Conceived from the ill-fated embrace of two passionate–if woefully mismatched–teenagers on a bunk bed in a Housing Project, I know well what it is to be illegitimate.

Although my father married my mother to protect her and me from our shame of illegitimacy, he proceeded to NEVER let either of us ever forget it.

But my sympathy with little Pearl does not end with my own narrow brush with ignominy. Oh, that I wish it did.  But it gets worse. Much worse.

At the tender age of 7, while my father was off valiantly fighting the good fight in Viet Nam, I stole into my mother’s bedroom one night to find her engaged in my parents’ marital bed with another man. A man who just happened to be a fine, upstanding, married man from our Church.

Now is a good time to remind you, kind Skimmer Reader–for surely if  thou hast gotten this far in my woeful tale thou art deserving of that vaunted title–we were Mormons.

The lovers did not see me, but I saw them.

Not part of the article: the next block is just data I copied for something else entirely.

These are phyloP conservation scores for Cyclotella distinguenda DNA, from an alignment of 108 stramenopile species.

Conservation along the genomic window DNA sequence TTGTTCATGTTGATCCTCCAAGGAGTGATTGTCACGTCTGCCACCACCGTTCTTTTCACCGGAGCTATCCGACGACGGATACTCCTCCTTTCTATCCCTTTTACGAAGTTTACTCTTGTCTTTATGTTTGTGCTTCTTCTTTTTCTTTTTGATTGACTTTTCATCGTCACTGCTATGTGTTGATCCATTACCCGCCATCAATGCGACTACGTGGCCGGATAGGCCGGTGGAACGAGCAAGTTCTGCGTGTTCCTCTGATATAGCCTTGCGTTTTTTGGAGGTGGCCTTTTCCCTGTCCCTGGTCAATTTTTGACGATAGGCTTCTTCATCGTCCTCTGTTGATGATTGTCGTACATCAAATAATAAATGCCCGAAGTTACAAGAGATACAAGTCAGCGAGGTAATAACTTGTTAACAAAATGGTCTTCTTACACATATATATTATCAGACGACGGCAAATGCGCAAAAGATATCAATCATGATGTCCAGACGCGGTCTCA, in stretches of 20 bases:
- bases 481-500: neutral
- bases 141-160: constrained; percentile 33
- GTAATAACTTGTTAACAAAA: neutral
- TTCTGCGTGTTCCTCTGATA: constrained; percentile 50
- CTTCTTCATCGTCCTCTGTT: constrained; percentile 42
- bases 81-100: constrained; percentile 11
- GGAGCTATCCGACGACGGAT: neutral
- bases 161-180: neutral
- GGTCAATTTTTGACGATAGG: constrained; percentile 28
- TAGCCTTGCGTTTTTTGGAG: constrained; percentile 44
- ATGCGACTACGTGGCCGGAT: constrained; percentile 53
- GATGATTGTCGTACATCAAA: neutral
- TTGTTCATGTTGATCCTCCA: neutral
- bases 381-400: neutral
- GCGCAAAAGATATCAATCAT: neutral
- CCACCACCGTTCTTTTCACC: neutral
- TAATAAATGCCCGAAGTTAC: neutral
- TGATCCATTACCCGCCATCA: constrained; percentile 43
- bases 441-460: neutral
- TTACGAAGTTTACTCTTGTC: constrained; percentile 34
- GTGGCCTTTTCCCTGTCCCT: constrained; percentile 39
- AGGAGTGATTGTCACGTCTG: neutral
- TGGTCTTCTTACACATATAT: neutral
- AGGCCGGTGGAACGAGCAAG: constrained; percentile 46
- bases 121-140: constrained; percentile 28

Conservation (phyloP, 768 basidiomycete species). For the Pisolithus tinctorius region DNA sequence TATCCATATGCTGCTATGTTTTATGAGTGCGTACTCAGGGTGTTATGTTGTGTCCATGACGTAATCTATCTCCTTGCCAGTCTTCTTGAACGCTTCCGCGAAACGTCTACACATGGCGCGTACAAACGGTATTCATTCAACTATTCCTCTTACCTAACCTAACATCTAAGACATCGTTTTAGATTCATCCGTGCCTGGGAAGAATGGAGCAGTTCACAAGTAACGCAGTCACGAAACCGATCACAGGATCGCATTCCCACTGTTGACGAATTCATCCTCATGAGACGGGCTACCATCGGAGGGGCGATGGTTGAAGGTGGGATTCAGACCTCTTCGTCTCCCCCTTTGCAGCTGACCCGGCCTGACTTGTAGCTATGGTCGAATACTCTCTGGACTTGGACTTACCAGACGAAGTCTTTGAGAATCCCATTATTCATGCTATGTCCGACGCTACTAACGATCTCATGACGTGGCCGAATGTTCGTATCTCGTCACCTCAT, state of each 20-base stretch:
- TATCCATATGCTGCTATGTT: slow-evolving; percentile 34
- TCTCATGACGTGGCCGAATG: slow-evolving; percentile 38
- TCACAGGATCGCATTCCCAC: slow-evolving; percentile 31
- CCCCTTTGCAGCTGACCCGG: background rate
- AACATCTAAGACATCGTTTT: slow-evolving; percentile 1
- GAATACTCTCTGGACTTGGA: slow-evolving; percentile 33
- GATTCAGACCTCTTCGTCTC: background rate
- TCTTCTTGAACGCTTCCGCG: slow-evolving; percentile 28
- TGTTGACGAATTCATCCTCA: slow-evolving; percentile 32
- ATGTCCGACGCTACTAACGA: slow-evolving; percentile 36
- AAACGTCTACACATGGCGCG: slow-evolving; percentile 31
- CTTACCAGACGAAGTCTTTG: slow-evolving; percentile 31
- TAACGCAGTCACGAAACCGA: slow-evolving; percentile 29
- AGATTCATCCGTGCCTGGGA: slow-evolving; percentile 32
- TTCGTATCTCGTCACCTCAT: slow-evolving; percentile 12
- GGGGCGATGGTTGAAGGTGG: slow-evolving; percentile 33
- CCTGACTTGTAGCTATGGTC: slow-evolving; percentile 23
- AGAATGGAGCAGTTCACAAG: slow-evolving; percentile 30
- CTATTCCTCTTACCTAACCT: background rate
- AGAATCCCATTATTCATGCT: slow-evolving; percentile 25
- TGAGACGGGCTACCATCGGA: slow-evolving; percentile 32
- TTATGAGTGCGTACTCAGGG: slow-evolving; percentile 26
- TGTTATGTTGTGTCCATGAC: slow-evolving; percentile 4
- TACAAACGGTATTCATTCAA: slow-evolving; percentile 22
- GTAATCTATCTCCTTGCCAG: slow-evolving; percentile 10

Realizing with abject horror the threat to me and mine this unholy tryst represented, I did the only thing I could think to do: I lay in wait for the opportunity to present itself to rectify this evil.

And as luck would have it, such an opportunity did not tarry.

While at a Church meeting the very next day, I queried my mother quite loudly, and within earshot of all present, “Why was Corky* in bed with you last night when I was supposed to be sleeping?”

Yes. You read that right.

I called my mother out.


At a Church meeting.

This did have the desired result of ending the affair right then and there. Corky, very soon thereafter, moved away, and my mother claimed to the end that they never spoke again.

But the unforeseen effect was that my mother became branded in our Church as an adulteress, and this had some lasting implications that a seven-year old simply could not have predicted.